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PROTECT IP: Sharper claws, better name

Everyone in DC knows that if you want to give your bill a good shot at passing, you need two things:

  • A good acronym.
  • A good defense against the charge that your legislation will essentially shut down the free and open Internet as we know it.

Seeing as it had neither, so it was that COICA (the Combating Online Infringement and Counterfeits Act) died a meek death-by-Senatorial-hold last fall. The idea behind the bill was to shut down or block sites that traffic in pirated goods. Tech-free-speech's reliable guardian in the Senate, Ron Wyden (D-OR) called it "a bunker-busting cluster bomb, when what you need is a precision-guided missile," largely because it seemed pretty vague on just what constituted an infringing site.

But COICA has been reborn and remade, including what appears to be a heavy investment by Senate staffers in coming up with the holy grail of any legislation: A hugely long acronym that also happens to spell out words related to the actual bill: the "Preventing Real Online Threats to Economic Creativity and Theft of Intellectual Property" act, or (drumroll) PROTECT IP. Let us all pause a moment to acknowledge this remarkable legislative achievement...

...mmmm....yeah.... Oh, right -- the bill. Anyway, it gets more specific on what qualifies as an offending site (just linking to a pirate-vending site would not necessarily get you in hot water) and how quickly and decisively the government can act without more extensive due-process.

But it also introduces a potent new weapon into the government's arsenal: a requirement that search engines take down listings of so-called "seized" domain names. Google and pals (...Bing and...Alta Vista? Jeeves was asked, but did not reply) are expected to recoil at Uncle Sam telling them how to do their job and pokinf his big finger all poking in their algorithms.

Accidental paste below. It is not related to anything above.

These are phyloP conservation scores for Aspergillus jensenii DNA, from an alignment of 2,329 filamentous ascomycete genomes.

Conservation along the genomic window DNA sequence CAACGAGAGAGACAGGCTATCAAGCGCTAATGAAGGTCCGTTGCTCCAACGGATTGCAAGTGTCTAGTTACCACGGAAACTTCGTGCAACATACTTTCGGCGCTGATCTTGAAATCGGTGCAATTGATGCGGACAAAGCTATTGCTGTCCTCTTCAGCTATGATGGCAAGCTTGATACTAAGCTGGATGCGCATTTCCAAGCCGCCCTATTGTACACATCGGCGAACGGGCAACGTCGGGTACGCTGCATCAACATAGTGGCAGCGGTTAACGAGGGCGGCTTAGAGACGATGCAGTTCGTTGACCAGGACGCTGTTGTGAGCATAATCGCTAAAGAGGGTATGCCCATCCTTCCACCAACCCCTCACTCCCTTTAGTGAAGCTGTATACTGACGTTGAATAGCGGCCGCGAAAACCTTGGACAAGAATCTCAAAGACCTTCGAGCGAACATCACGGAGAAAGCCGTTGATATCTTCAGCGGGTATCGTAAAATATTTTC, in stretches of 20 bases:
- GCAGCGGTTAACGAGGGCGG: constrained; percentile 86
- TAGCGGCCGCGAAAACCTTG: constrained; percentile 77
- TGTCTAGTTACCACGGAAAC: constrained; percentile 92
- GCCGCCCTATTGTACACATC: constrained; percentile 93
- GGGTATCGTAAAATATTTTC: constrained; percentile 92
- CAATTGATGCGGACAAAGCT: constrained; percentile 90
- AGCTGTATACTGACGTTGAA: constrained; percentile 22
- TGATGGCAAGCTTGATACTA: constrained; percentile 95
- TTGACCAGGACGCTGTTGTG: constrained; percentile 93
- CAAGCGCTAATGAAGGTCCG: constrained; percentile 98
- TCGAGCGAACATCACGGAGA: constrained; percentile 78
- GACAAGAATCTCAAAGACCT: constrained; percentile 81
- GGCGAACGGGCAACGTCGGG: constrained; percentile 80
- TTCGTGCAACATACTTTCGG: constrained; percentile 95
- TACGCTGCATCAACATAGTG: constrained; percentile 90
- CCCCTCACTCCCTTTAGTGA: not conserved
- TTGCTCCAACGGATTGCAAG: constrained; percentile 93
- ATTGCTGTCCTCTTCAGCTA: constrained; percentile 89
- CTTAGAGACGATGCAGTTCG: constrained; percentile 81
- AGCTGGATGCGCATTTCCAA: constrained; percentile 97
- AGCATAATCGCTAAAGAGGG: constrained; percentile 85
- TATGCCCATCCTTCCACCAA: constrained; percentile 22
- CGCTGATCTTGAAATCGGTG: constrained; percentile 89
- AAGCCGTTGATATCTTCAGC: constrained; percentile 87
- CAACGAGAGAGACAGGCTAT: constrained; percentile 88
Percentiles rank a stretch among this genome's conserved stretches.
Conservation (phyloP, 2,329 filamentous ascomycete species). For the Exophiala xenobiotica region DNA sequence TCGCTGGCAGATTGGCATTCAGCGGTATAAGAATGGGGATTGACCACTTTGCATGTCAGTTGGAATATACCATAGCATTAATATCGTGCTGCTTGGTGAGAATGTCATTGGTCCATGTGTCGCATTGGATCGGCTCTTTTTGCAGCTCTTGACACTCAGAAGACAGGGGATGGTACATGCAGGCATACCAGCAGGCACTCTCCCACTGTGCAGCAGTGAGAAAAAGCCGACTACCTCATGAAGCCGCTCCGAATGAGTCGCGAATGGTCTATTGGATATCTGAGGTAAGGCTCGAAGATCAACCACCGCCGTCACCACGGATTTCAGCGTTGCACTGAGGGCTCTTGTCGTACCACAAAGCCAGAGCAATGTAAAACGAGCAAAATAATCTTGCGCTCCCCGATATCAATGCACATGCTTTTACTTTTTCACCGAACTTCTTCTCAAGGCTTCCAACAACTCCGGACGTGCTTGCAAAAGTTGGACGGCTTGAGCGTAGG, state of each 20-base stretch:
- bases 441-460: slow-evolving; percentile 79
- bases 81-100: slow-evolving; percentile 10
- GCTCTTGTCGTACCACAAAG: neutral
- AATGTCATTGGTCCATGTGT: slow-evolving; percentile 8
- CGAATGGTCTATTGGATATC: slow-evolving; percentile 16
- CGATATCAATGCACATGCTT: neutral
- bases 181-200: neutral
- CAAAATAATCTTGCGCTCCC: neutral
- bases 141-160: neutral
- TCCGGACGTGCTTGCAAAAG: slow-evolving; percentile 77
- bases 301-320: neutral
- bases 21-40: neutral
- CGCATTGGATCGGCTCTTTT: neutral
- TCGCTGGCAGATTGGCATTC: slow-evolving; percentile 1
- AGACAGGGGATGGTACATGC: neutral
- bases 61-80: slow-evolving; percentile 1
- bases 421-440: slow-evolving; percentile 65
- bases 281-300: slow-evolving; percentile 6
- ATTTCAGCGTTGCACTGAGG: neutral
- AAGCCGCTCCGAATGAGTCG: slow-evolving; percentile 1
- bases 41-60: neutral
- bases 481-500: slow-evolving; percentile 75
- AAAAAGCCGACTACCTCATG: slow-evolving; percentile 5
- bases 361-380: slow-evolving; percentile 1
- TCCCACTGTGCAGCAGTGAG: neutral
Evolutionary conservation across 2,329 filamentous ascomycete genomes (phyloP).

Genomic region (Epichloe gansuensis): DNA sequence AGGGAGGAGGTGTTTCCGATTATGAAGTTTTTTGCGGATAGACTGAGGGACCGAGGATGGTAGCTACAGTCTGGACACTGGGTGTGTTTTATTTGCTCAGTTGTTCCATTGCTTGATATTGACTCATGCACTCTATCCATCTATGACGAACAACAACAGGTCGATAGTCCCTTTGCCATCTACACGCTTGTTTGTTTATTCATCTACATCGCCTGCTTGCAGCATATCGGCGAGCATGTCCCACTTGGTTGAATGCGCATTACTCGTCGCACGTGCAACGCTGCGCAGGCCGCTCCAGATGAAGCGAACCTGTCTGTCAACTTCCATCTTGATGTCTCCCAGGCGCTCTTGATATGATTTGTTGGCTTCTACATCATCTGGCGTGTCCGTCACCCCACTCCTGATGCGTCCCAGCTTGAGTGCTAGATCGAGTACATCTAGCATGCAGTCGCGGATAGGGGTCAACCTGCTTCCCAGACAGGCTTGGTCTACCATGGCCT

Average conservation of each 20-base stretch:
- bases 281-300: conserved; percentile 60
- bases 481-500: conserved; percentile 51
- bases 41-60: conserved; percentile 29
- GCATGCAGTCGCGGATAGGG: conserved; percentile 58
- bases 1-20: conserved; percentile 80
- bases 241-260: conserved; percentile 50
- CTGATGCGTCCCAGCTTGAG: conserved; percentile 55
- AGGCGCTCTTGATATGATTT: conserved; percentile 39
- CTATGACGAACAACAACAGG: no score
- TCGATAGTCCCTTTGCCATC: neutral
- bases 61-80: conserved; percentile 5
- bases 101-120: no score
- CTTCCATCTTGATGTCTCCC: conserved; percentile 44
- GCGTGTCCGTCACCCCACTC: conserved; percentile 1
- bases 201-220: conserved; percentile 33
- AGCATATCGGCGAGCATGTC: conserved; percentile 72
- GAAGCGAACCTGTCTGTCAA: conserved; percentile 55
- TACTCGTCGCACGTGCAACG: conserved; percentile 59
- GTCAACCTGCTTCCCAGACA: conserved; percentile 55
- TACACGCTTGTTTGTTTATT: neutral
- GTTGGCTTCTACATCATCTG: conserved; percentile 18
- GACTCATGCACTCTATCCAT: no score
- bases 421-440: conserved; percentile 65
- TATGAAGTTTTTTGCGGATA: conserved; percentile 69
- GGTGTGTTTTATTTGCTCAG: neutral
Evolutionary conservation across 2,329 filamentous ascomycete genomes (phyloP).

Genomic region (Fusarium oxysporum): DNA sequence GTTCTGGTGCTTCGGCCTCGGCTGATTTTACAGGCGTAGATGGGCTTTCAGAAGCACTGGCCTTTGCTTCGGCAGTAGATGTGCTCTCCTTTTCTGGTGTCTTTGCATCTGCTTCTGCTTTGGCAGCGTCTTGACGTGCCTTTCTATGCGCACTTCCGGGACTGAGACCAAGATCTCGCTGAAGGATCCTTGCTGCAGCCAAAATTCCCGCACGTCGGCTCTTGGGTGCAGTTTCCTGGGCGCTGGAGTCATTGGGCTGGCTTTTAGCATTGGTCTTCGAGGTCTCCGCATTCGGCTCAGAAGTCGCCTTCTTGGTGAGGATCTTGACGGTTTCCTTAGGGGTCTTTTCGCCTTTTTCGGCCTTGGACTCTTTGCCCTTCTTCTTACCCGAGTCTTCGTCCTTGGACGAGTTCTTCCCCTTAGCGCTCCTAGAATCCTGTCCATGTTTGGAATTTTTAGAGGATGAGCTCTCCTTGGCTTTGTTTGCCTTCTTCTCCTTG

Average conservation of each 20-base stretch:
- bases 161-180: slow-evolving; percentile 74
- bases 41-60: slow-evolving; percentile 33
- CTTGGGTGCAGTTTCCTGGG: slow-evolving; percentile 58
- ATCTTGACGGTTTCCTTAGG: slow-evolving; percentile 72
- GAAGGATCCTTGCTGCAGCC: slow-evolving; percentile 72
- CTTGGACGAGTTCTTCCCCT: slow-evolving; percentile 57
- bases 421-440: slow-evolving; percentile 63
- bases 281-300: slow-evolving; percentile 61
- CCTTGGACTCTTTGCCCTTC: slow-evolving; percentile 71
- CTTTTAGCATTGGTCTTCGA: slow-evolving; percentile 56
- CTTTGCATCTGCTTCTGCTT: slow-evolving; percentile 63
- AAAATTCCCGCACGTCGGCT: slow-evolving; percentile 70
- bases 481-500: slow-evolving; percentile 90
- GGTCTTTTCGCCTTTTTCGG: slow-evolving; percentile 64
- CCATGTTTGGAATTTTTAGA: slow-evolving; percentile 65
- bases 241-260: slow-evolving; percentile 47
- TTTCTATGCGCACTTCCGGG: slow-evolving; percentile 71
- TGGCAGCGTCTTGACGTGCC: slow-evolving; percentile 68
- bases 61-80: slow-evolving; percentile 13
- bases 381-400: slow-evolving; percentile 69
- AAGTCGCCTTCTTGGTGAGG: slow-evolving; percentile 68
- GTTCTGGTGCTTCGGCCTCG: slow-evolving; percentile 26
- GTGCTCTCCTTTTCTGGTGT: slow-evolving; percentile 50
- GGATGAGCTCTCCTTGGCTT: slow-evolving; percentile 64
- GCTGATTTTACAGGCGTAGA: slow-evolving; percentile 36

PROTECT IP has bipartisan support, but may yet be in for a bumpy ride. Remember: when backed against a wall, staffers, just point to the acronym.

About the author

Jeff Horwich is the interim host of Marketplace Morning Report and a sometime-Marketplace reporter.
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Protect IP has nothing to do with protecting American citizens, nor protecting a corporations products. Its an ill conceived, shoot from the hip haphazard solution though-up by non tech-savvy government lackeys; that will create more problems that it solves. It can and will be used by our government for other reasons aside from protecting corporate resources, we will find out in the coming months that this same technology (Blacklisting)will be used to limit sights the US deems to be a threat, sites like http://www.wikileaks.org, then it becomes a slippery slope, what other sites will find their way into into blacklist?

The USA use to stand for freedom for we-the- people and in the last 12 years or so, we have lost many of those freedoms with laws that were suppose to protect us and make us safer (patriot Act- Also a great name)but in actually we are no safer then before,its all a well played illusion to sell the American individual a feel good solution that will protect us from the boogie man.

Time to wake up America before its gone.

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